There's been quite a bit of chatter lately about some research by Professor Paul Heald from the University of Illinois. Heald recently delivered a seminar on the stagnating effects of extended copyright terms in the U.S., and blogger Eric Crampton immediately called attention to one data-set about books that is particularly telling (found through Slate) which illustrates what The Atlantic has dubbed "The Missing 20th Century". It's the number of titles available from Amazon as new editions (as opposed to used copies) graphed by the decade of original publication:
The source of that massive fall-off at the midpoint is seemingly simple: all books published in the U.S. in 1922 or earlier are in the public domain. What's immediately apparent from this graph is the fact that copyright is limiting the public's access to older works—but why and how, exactly? The answer lies in the reality of what a copyright is really worth, commercially, and how long it retains that value—and it sheds light on another problem with copyright law.
To better understand this, we can look to some earlier study from William Patry in his book Moral Panics and the Copyright Wars. For works created between 1923 and 1963, creators or publishers had to register to receive copyright protection for 28 years, and could then renew for another 28. Patry looked at data from 1958/59, and saw that in every medium except film, the majority of creators didn't bother to renew their copyright registrations:
If an author or publisher didn't renew the copyright on a book, it means they didn't think they could make any more money with it. The monopoly of copyright had lost its value—so much so that it was worth less than the time it takes to submit a form. But, as Heald's graph shows us, that doesn't mean the work itself has lost value, because lots of publishers clearly want to publish pre-1923 public domain books. This is something most copyright supporters ignore: entering the public domain can actually renew the value of art, and can (and does) stimulate the economy by allowing others to exploit additional commercial value from a work beyond what was possible under copyright. The commercial usefulness of a monopoly on a book has a shorter shelf-life than the monopoly actually granted by copyright law. Based on Patry's findings, that shelf life is somewhere under 28 years, otherwise more people would have renewed their registration—but copyright lasts much longer than 28 years. Thus you get the giant gulf on Heald's chart: in between the pre-1923 public domain books and the books that are new enough to still be actively sold, there are several decades of titles that are no longer worth anything to their rightsholders, but can't be offered by anyone else because they are still effectively under copyright.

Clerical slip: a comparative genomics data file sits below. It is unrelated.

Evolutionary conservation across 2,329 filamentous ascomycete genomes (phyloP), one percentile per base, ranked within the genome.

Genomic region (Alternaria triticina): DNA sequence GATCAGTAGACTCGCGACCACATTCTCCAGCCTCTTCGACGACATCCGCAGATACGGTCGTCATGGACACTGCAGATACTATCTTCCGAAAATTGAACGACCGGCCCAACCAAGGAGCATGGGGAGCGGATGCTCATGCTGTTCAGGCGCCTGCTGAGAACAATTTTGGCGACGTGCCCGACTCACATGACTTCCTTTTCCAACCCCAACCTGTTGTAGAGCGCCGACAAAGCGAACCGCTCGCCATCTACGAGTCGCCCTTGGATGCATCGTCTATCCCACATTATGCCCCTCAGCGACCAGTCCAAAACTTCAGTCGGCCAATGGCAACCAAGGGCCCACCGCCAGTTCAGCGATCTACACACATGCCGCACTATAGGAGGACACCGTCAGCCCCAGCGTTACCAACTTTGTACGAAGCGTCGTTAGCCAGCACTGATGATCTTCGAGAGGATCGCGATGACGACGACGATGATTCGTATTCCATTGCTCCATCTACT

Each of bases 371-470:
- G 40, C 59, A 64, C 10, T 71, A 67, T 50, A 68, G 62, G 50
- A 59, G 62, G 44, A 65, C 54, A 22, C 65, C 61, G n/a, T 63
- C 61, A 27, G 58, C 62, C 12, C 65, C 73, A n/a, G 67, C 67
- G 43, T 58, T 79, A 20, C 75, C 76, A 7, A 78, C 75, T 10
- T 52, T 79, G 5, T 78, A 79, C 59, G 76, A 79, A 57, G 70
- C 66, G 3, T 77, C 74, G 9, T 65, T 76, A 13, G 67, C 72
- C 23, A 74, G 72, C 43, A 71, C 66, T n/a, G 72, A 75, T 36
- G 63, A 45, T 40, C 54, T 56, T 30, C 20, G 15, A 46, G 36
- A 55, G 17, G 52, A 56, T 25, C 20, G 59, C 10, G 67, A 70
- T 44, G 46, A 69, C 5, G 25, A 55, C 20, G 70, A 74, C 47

Yes, just effectively—not actually. As you may have noticed, there seems to be a contradiction here: if the majority of copyright registrations went un-renewed, then the majority of books published between 1923 and 1963 have lapsed into the public domain alongside the books from 1922 and earlier, so the drop-off in Heald's chart should be much, much smaller. This is not a conflict in the data, it's a symptom another massive and entirely separate problem with copyright law which I discussed in a recent post: the difficulty of determining a work's status.
The fact is, the majority of 1923-63 books are indeed in the public domain because they weren't renewed, but there's only one way to know this for sure: checking the records held by the Copyright Office. None of the records from that period have been digitized yet, so the only way to check them is by actually going to Washington and visiting the physical card catalogue, or paying a researcher to do it for you. Obviously this added effort and expense drastically limits the appeal of these suddenly-not-so-public domain works—and as the numbers from Amazon demonstrate, it's having a very real effect. Publishers are clearly eager to offer public domain titles, but are only comfortable doing so when the lack of copyright is guaranteed. All those later works are effectively removed from the public domain, preventing economic activity and making them hard for people to obtain.
Now, of course, neither registration nor renewal is required: everyone is granted a copyright on everything they create, lasting until long after their death, despite clear evidence that the value of a commercial monopoly almost always expires in a fraction of that time. Sometime in the future, someone is going to reprise Heald's graph, and that gulf of forgotten works that benefit nobody is going to be a whole lot bigger.